With a major volcanic eruption occurring in Hawaii last week, forcing a mass evacuation and destroying homes, it has many people wondering: “Why do volcanic eruptions occur?”
It’s cause for concern because there are hundreds of active volcanoes around the globe, and there is potential for destruction to all communities near these volcanoes.
The most destructive volcano in the history of the United States occurred on May 18, 1980, when Mount St. Helens in the state of Washington erupted.
In this article, we’ll talk about the Hawaii volcano and look at the underlying mechanics behind volcanic eruptions.
The Kilauea Volcano erupted last Thursday on Hawaii’s Big Island with cracks emerging in the volcano’s East Rift Zone, an area of fissures miles away from the volcano’s summit, forcing the evacuation of 1700 people from Leilani Estates and nearby Lanipuna Gardens.
The eruption was followed by a 6.9-magnitude earthquake on Friday.
As of Sunday, 11 volcanic fissures had opened, venting lava and toxic fumes into the air.
The short answer is that volcanoes erupt because of density and pressure beneath the earth. Volcanic eruptions are earth’s natural method of releasing its internal pressure and heat.
Deep within the earth, conditions are so hot that some rocks melt slowly, becoming a thick flowing substance called magma.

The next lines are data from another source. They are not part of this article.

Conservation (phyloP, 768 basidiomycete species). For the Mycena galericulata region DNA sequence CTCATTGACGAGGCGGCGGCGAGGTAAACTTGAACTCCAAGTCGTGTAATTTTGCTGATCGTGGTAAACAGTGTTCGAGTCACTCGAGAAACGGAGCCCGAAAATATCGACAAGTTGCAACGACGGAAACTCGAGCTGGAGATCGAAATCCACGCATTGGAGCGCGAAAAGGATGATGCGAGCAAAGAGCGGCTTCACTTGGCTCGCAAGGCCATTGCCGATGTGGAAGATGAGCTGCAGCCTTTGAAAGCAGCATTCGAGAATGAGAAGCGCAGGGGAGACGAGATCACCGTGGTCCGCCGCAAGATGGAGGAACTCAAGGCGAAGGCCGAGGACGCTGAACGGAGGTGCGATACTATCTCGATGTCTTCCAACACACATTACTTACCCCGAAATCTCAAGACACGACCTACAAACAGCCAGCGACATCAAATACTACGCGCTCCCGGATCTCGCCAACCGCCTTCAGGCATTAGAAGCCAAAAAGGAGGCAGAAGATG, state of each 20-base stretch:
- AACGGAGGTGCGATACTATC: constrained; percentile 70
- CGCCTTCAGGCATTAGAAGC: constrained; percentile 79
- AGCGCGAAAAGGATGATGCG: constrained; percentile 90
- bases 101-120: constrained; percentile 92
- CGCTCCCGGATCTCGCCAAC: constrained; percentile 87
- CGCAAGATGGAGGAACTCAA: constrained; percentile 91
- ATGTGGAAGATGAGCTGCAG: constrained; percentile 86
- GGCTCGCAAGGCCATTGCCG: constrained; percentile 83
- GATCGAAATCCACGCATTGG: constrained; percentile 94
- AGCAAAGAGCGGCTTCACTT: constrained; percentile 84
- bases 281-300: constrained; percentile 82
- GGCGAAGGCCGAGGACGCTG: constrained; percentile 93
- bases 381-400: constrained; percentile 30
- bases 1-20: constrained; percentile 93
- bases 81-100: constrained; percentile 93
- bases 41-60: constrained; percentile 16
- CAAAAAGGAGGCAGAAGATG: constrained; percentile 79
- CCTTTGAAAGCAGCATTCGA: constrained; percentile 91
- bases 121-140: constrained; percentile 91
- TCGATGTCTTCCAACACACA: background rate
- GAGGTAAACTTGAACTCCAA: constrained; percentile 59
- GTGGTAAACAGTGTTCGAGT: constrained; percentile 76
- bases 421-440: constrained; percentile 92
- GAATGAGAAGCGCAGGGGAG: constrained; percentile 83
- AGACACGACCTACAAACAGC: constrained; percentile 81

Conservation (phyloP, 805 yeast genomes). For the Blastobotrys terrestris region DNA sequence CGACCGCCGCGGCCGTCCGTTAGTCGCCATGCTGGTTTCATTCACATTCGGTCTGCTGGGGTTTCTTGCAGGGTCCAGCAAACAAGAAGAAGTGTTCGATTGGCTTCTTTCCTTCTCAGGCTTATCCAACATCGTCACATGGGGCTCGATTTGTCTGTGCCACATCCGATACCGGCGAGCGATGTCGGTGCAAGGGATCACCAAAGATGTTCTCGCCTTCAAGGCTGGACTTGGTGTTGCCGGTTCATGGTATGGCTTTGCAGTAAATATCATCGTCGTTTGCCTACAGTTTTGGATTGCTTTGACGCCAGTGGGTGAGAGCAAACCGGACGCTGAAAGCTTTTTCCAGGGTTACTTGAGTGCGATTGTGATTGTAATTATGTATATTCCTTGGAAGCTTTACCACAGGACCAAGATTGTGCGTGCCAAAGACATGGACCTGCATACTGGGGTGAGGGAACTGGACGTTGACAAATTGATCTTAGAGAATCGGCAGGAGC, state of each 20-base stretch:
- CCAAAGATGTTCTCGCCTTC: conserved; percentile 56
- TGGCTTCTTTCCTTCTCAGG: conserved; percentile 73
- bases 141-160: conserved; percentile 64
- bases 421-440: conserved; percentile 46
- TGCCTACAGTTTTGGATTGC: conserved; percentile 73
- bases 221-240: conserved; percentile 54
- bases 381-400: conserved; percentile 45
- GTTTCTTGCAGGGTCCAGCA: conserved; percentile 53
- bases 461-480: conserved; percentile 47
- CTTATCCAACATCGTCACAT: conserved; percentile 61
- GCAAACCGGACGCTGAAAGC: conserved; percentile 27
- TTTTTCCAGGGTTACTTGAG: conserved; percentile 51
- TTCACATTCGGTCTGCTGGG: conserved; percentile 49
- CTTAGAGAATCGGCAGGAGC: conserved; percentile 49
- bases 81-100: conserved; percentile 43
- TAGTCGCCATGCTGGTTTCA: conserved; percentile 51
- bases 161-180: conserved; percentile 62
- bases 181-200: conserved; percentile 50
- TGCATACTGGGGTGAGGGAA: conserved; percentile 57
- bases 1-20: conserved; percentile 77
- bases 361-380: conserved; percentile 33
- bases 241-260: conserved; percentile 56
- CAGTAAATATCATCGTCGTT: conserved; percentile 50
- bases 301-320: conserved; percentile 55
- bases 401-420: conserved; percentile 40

The magma becomes lighter than the solid rock around it, rising and collecting in magma chambers.
Deep beneath volcanoes, there is gas in the magma, which is under high pressure and cannot escape.
Eventually, through vents, cracks and fissures in the earth surface, the pressure forces the magma to rise, pushing its way through, which we call “erupting.” The erupted magma is called “lava.”
Volcanic eruptions can be explosive or non-explosive. If the magma beneath the earth is thin and runny, gases are able to easily escape. Therefore, when this type of magna erupts, it is able to flow out of the volcano without exploding, according to the US Geological Survey (USGS).
However, if the magma is thick and sticky, then gases are unable to easily escape. In this situation, pressure builds up until the gases escape violently through exploding.
Explosive eruptions are the most dangerous, as the blast of magma can be hurtled hundreds of feet into the air.
The lava breaks into pieces called “tephra” which can vary in size from tiny particles of ash to house-sized boulders.
Volcanoes can blast out clouds of hot tephra, which then can race down mountainsides destroying everything in their path.
The next problem is the thick ash, which can come down in entire blankets and can suffocate plants, animals and humans.
Mud flows can also form when the hot volcanic materials mix with water, whether from streams, snow or ice. Entire communities located near volcanoes have been completely buried from resulting mud flows.